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-- {-
-- Haskell style comments with {- -} and --
-- -}

-- Full UTF-8 support

-- Lazy

-- Types are given explicitly with [TYPE]\s+(EXPR) or inferred in the case of (EXPR)

-- Declerations are defined with the def keyword, which binds the name in the current
-- enviornment (shadowing any existing binding of the same name.

-- Type quantification is done explicitly and binds the type variables in the scope,
-- that is to say, if we were to make a local definition we could write A, B or C in
-- it's type signature. If one where to write ∀ A B C however, this would shadow the
-- existing bindings.
[∀ A B C : (B → C) → (A → B) → A → C]
(def (compose f g x) (f (g x)))

-- Much like in haskell one can pattern match in the following manner.
[𝔹 → 𝔹]
(def (((not 𝕋) 𝔽)
((not 𝔽) 𝕋)))

-- In general one can make multiple definitions in this manner, however, any explicit type
-- signature will only apply to the first definition. Of course all patterns for a function
-- must result in the same type as the first one.

-- Pattern matching can also be done by matching with case. A case statement MUST match all
-- possible patterns of constructors (ofcourse, wildcard and catch-all statements are allowed).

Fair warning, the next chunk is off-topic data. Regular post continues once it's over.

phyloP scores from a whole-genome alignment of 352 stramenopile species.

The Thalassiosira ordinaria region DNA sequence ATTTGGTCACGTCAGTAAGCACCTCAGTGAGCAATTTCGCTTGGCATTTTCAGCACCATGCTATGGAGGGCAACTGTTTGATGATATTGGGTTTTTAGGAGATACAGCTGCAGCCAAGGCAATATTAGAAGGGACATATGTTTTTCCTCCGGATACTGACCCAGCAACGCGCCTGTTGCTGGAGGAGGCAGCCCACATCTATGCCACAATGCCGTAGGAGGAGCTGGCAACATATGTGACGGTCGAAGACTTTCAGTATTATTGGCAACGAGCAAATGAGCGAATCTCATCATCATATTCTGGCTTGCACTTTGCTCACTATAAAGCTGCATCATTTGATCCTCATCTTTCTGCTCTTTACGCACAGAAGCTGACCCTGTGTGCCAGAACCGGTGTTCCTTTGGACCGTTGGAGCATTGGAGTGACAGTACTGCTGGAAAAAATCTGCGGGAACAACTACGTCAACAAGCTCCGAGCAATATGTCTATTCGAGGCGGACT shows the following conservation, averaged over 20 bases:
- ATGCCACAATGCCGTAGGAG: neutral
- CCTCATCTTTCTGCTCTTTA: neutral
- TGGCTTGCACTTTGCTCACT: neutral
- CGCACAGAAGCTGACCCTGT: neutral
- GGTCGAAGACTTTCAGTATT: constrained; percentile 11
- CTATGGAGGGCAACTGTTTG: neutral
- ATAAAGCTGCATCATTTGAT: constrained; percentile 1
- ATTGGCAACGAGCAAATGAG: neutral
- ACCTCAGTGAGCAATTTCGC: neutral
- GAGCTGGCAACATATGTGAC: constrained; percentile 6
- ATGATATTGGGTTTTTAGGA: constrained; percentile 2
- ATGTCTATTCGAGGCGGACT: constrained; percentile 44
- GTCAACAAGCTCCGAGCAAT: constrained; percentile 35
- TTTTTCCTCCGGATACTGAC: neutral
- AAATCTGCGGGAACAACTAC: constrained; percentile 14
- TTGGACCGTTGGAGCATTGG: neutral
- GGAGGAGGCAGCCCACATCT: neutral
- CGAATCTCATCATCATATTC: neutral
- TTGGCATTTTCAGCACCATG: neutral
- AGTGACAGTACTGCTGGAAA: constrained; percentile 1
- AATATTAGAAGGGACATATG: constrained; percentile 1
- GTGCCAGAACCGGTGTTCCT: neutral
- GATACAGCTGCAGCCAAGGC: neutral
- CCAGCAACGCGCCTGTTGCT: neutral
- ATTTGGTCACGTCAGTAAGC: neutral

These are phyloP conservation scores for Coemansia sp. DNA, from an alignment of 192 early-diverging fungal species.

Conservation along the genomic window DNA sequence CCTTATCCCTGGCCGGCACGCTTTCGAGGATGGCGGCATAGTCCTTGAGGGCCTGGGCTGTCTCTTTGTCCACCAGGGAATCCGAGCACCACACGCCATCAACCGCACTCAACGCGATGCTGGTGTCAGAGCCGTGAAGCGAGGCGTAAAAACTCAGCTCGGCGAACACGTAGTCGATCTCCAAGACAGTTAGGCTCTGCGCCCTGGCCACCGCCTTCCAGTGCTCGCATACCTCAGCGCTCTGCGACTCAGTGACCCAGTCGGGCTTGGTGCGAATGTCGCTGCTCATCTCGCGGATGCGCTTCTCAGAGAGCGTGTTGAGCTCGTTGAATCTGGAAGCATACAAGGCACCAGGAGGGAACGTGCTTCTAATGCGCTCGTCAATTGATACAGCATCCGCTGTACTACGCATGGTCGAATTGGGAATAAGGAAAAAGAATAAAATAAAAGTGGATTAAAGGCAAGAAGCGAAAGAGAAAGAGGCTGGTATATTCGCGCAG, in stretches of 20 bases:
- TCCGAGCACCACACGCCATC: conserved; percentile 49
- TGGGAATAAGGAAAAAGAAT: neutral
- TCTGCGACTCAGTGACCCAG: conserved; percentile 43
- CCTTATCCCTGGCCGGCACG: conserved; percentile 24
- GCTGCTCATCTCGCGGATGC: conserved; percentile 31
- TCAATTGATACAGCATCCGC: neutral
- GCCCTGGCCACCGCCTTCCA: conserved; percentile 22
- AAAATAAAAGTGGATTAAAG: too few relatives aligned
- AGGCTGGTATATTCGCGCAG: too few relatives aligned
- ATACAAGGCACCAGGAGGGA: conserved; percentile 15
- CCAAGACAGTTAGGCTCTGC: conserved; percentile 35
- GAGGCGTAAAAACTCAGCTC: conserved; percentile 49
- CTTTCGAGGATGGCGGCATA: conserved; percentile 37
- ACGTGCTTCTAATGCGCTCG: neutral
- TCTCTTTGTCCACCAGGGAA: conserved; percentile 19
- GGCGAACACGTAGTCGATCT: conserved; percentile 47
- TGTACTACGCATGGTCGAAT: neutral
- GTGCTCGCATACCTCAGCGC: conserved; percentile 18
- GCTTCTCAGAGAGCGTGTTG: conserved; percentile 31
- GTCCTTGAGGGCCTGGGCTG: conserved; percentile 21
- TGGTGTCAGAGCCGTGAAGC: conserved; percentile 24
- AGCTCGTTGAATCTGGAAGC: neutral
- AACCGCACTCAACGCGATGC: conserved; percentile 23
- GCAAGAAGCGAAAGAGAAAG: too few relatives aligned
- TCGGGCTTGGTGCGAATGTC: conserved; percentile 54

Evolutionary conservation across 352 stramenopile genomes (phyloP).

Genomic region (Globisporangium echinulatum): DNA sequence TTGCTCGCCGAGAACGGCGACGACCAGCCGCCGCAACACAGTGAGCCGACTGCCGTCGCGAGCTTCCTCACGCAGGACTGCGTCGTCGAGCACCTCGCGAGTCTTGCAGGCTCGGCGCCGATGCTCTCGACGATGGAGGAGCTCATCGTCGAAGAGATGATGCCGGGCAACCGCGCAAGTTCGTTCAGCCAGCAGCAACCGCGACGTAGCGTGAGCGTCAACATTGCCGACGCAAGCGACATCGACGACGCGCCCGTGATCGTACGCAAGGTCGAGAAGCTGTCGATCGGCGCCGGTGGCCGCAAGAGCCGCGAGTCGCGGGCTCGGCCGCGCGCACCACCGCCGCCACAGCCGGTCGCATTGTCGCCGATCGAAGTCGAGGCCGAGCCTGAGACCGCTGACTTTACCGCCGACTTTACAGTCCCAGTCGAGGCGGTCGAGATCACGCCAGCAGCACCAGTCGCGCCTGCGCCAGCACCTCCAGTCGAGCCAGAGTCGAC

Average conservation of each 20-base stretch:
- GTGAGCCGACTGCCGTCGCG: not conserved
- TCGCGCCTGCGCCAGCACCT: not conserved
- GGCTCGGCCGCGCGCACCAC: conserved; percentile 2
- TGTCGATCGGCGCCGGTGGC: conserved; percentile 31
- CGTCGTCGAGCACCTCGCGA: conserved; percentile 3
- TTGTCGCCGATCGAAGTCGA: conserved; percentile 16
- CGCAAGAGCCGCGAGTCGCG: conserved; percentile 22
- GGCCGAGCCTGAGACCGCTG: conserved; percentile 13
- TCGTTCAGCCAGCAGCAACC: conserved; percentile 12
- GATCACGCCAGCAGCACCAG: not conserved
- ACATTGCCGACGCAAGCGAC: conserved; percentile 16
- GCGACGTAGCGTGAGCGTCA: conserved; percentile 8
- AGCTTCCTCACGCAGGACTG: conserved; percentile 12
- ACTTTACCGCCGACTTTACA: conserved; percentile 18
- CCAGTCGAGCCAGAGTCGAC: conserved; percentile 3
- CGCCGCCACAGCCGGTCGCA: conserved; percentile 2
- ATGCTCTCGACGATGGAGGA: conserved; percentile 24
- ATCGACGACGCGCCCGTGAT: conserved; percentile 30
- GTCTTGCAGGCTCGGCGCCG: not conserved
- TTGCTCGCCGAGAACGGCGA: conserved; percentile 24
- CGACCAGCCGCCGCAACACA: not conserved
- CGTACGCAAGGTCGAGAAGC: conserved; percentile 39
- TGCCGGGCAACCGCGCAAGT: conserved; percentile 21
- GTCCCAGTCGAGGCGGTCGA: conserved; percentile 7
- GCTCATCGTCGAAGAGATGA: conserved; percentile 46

[𝔹 → 𝔹]
(def (not b) (case b (𝕋 𝔽)
(𝔽 𝕋)))

-- Pattern matching on N arguments desugars into matching on a case tree.
[∀ A B : 𝕄 A → 𝕄 B → 𝔹]
(def (((allJust (𝑱 _) (𝑱 _)) 𝕋)
((allJust _ _) 𝔽)))

-- Function definition desugars to binding to a lambda
[𝔹 → 𝔹]
(def not (λ b (case b (𝕋 𝔽)
(𝔽 𝕋))))

-- If you would wan't do write this lambda yourself you'll probably want to use a lambda case
-- which, of course, de sugars to the previous snippet.
[𝔹 → 𝔹]
(def not (λcase (𝕋 𝔽)
(𝔽 𝕋)))

-- Data declerations are done as follows
(data 𝔹 ([𝔹]𝕋)

-- A more complex example is the List type. Here the initial (List A) binds the type variable
-- A which is then used when defining the constructors. The constructors are defined using
-- the same syntax as in agda (or haskell with the GADTsyntax language extension).
-- Note that the uppercase starting letter is a style choice and completely optional.
(data (List A) ([List A] Empty)
([A → List A] Cons))

-- Type synonyms are defined as functions in type space. Note that type space functions are
-- heavily limited. Any function which takes or returns a Type may not take or return any
-- other type than Type or other functions over Types.
(def Bool 𝔹)

[Type → Type]
(def (Maybe A) (𝕄 A))

[(Type → Type) → Type → Type]
(def (Apply M A) (M A))

-- The N-ple type is special in that it is defined for any N, however, since this is not
-- a dependently typed language this is not parameterised, instead the types 2pl 3pl 4pl,
-- and so on are generated as needed by the compiler when used in source. In general they
-- are defined as follows.
(data (Npl A1 A2 A3 ... AN)
([A1 → A2 → A3 → ... → AN → Npl] Npl))

-- Not only do we use GADT syntax, we also support GADTs! Here is the classic example where